Mesenchymal Stem Cells can differentiate into specialized cells in the human body, regenerating tissues such as muscles, cartilages, neurons and even lung tissue. These cells can be obtained from different sources such as placenta, adipose tissue or bone marrow. Afterwards, advanced laboratories expand the cells to obtain a high dose, useful for therapeutic applications. The desired effects are the following:
- Anti-inflammatory effect: diminish the production of pro-inflammatory substances such as cytokines
- Immunomodulation: regulate the immunological functions, preventing the damage caused by autoimmune complexes
- Regeneration: secrete growth factors and/or differentiate into a specialized tissue.
Exosomes are extracellular vesicles secreted by mesenchymal stem cells. These substances can be obtained in special cultures or through centrifugation. For their storage they can be kept frozen for long periods of time without losing any therapeutic function. After a careful extraction process takes place, they can be administered intravenously, in the same way as stem cells are. They show an anti-inflammatory and regenerative effects, that appear faster, but don´t last as long as stem cells´ effects. Exosomes can be used in conjunction with stem cells or as an independent treatment option.
Nanomembrane-based therapeutic plasmapheresis
Plasmapheresis is the procedure by which blood is extracted from the body to be filtered, in such a way that immune complexes and toxins are removed from the body, while the “cleansed” blood returns to the body. The innovative device that we use in IMMUNOTHERAPY allows us to perform simple, fast and safe procedures, with minimal adverse effects. By extracting these complexes and toxins, circulation is improved and the viral load is greatly reduced in active COVID-19 infections. As a result, inflammation decreases, and the patient refers better lung capacity and resistance to exercise.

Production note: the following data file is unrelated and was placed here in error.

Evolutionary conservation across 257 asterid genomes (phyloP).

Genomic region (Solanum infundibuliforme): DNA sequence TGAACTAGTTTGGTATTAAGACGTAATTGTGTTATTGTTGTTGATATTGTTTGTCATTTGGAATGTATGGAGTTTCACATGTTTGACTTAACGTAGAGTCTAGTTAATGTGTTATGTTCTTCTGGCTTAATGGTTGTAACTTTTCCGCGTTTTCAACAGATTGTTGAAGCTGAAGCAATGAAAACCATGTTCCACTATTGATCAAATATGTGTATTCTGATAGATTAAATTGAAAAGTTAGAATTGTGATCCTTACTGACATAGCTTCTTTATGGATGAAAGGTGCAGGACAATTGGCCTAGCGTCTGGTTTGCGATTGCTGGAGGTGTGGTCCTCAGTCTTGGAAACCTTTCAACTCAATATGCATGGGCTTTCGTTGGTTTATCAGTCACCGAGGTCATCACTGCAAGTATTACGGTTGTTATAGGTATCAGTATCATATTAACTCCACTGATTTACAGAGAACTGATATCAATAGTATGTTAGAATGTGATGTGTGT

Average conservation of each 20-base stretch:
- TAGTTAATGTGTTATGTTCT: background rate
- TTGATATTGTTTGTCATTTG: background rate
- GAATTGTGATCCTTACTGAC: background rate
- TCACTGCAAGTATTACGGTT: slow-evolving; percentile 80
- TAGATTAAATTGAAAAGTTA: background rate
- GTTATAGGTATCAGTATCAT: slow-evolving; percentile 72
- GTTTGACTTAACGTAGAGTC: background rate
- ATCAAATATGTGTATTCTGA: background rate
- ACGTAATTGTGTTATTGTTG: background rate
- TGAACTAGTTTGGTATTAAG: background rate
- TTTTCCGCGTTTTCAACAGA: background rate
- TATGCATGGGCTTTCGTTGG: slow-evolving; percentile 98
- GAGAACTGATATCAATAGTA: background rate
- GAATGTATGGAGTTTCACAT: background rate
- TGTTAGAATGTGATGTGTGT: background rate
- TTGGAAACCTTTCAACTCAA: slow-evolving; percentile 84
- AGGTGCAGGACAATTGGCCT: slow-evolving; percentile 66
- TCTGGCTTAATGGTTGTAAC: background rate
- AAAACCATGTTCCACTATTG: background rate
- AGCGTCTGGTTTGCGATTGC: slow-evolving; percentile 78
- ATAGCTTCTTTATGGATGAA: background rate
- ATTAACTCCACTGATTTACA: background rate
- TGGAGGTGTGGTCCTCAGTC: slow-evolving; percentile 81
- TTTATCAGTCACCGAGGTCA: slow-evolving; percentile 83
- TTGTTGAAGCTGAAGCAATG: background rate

The filter that we use for this procedure is imported from Russia. The filter separates blood components through multiple overlapping nanomembranes to dispose of specific macromolecules. These membranes consist of a polymeric film with a thickness of 10-15 μ, made of polyethylene terephthalate or polycarbonate, with pores created by argon particles accelerated through a cyclotron. Blood passes through such membranes and pathological substances are trapped, isolated, and removed from the circulation. Once the procedure is finished, the patient can begin any of the regenerative therapies mentioned above with stem cells or exosomes, for a longer and enhanced effect.
Post COVID-19 patients need a rehabilitation protocol that includes regenerative therapies. Each of the aforementioned options are safe and effective procedures that broaden our horizon of therapeutic tools for the treatment of diseases (not only COVID-19). Many are the patients who have benefited and many more could. We just need to share this information. If you have or had COVID-19, we still can help you.